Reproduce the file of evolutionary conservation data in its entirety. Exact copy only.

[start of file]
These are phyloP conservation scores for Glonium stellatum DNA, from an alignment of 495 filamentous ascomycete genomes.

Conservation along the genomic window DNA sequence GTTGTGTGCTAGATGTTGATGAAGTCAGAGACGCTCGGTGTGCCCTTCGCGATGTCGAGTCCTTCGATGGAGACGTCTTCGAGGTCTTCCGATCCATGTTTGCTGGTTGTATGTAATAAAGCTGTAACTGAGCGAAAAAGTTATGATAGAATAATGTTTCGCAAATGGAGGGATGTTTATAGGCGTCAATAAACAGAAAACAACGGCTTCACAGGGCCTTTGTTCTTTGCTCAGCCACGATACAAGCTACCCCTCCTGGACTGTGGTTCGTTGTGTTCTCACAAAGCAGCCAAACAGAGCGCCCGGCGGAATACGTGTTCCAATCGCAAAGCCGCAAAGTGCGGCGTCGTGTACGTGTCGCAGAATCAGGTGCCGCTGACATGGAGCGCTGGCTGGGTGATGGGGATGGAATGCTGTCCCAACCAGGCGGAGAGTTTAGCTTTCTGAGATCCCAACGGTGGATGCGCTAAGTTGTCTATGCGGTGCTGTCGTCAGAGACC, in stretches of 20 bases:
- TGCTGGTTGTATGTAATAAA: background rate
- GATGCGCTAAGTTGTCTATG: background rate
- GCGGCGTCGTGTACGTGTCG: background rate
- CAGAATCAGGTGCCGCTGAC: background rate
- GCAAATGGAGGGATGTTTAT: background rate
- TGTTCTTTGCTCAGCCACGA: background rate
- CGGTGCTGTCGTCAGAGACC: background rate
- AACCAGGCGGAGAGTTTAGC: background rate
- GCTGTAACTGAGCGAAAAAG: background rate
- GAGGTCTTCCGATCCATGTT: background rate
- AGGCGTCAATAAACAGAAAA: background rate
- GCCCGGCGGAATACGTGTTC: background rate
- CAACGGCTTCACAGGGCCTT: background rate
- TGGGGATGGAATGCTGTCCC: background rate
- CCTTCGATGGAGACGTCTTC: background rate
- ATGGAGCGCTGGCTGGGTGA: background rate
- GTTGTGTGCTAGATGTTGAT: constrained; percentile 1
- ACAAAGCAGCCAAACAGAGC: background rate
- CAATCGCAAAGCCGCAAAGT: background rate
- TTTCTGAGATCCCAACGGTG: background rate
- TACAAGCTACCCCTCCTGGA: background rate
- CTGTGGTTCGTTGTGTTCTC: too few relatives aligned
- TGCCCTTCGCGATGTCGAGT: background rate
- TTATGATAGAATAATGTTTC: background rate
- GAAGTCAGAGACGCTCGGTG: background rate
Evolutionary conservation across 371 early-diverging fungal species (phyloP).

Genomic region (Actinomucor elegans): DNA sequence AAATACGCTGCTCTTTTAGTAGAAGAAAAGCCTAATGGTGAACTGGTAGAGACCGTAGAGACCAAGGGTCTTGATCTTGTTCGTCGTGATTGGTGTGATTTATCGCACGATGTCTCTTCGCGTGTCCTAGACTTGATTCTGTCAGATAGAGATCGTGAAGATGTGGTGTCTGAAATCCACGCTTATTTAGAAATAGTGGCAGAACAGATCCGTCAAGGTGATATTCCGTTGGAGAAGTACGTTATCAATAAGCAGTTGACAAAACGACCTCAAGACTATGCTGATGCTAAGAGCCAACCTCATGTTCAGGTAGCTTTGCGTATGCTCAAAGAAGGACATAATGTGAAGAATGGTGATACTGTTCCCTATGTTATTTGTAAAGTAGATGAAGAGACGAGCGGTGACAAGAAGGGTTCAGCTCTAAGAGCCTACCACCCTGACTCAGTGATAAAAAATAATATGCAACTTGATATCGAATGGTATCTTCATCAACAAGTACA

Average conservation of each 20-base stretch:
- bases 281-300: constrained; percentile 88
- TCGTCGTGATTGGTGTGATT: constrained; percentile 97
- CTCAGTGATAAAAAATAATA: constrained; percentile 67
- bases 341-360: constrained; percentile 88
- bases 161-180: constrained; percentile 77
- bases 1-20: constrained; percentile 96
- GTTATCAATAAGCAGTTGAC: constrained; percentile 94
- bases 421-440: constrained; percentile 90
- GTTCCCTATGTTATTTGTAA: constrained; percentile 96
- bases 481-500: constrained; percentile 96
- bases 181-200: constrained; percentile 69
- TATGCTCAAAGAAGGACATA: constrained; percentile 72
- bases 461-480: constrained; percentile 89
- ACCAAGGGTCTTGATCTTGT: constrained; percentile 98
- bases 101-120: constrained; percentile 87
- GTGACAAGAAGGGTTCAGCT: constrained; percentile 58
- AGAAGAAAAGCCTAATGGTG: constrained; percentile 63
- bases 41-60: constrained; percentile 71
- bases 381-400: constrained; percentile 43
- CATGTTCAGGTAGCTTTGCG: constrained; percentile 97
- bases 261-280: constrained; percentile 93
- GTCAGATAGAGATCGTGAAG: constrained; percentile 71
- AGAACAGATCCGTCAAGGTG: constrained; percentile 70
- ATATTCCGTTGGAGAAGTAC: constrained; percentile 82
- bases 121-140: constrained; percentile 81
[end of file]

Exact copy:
These are phyloP conservation scores for Glonium stellatum DNA, from an alignment of 495 filamentous ascomycete genomes.

Conservation along the genomic window DNA sequence GTTGTGTGCTAGATGTTGATGAAGTCAGAGACGCTCGGTGTGCCCTTCGCGATGTCGAGTCCTTCGATGGAGACGTCTTCGAGGTCTTCCGATCCATGTTTGCTGGTTGTATGTAATAAAGCTGTAACTGAGCGAAAAAGTTATGATAGAATAATGTTTCGCAAATGGAGGGATGTTTATAGGCGTCAATAAACAGAAAACAACGGCTTCACAGGGCCTTTGTTCTTTGCTCAGCCACGATACAAGCTACCCCTCCTGGACTGTGGTTCGTTGTGTTCTCACAAAGCAGCCAAACAGAGCGCCCGGCGGAATACGTGTTCCAATCGCAAAGCCGCAAAGTGCGGCGTCGTGTACGTGTCGCAGAATCAGGTGCCGCTGACATGGAGCGCTGGCTGGGTGATGGGGATGGAATGCTGTCCCAACCAGGCGGAGAGTTTAGCTTTCTGAGATCCCAACGGTGGATGCGCTAAGTTGTCTATGCGGTGCTGTCGTCAGAGACC, in stretches of 20 bases:
- TGCTGGTTGTATGTAATAAA: background rate
- GATGCGCTAAGTTGTCTATG: background rate
- GCGGCGTCGTGTACGTGTCG: background rate
- CAGAATCAGGTGCCGCTGAC: background rate
- GCAAATGGAGGGATGTTTAT: background rate
- TGTTCTTTGCTCAGCCACGA: background rate
- CGGTGCTGTCGTCAGAGACC: background rate
- AACCAGGCGGAGAGTTTAGC: background rate
- GCTGTAACTGAGCGAAAAAG: background rate
- GAGGTCTTCCGATCCATGTT: background rate
- AGGCGTCAATAAACAGAAAA: background rate
- GCCCGGCGGAATACGTGTTC: background rate
- CAACGGCTTCACAGGGCCTT: background rate
- TGGGGATGGAATGCTGTCCC: background rate
- CCTTCGATGGAGACGTCTTC: background rate
- ATGGAGCGCTGGCTGGGTGA: background rate
- GTTGTGTGCTAGATGTTGAT: constrained; percentile 1
- ACAAAGCAGCCAAACAGAGC: background rate
- CAATCGCAAAGCCGCAAAGT: background rate
- TTTCTGAGATCCCAACGGTG: background rate
- TACAAGCTACCCCTCCTGGA: background rate
- CTGTGGTTCGTTGTGTTCTC: too few relatives aligned
- TGCCCTTCGCGATGTCGAGT: background rate
- TTATGATAGAATAATGTTTC: background rate
- GAAGTCAGAGACGCTCGGTG: background rate
Evolutionary conservation across 371 early-diverging fungal species (phyloP).

Genomic region (Actinomucor elegans): DNA sequence AAATACGCTGCTCTTTTAGTAGAAGAAAAGCCTAATGGTGAACTGGTAGAGACCGTAGAGACCAAGGGTCTTGATCTTGTTCGTCGTGATTGGTGTGATTTATCGCACGATGTCTCTTCGCGTGTCCTAGACTTGATTCTGTCAGATAGAGATCGTGAAGATGTGGTGTCTGAAATCCACGCTTATTTAGAAATAGTGGCAGAACAGATCCGTCAAGGTGATATTCCGTTGGAGAAGTACGTTATCAATAAGCAGTTGACAAAACGACCTCAAGACTATGCTGATGCTAAGAGCCAACCTCATGTTCAGGTAGCTTTGCGTATGCTCAAAGAAGGACATAATGTGAAGAATGGTGATACTGTTCCCTATGTTATTTGTAAAGTAGATGAAGAGACGAGCGGTGACAAGAAGGGTTCAGCTCTAAGAGCCTACCACCCTGACTCAGTGATAAAAAATAATATGCAACTTGATATCGAATGGTATCTTCATCAACAAGTACA

Average conservation of each 20-base stretch:
- bases 281-300: constrained; percentile 88
- TCGTCGTGATTGGTGTGATT: constrained; percentile 97
- CTCAGTGATAAAAAATAATA: constrained; percentile 67
- bases 341-360: constrained; percentile 88
- bases 161-180: constrained; percentile 77
- bases 1-20: constrained; percentile 96
- GTTATCAATAAGCAGTTGAC: constrained; percentile 94
- bases 421-440: constrained; percentile 90
- GTTCCCTATGTTATTTGTAA: constrained; percentile 96
- bases 481-500: constrained; percentile 96
- bases 181-200: constrained; percentile 69
- TATGCTCAAAGAAGGACATA: constrained; percentile 72
- bases 461-480: constrained; percentile 89
- ACCAAGGGTCTTGATCTTGT: constrained; percentile 98
- bases 101-120: constrained; percentile 87
- GTGACAAGAAGGGTTCAGCT: constrained; percentile 58
- AGAAGAAAAGCCTAATGGTG: constrained; percentile 63
- bases 41-60: constrained; percentile 71
- bases 381-400: constrained; percentile 43
- CATGTTCAGGTAGCTTTGCG: constrained; percentile 97
- bases 261-280: constrained; percentile 93
- GTCAGATAGAGATCGTGAAG: constrained; percentile 71
- AGAACAGATCCGTCAAGGTG: constrained; percentile 70
- ATATTCCGTTGGAGAAGTAC: constrained; percentile 82
- bases 121-140: constrained; percentile 81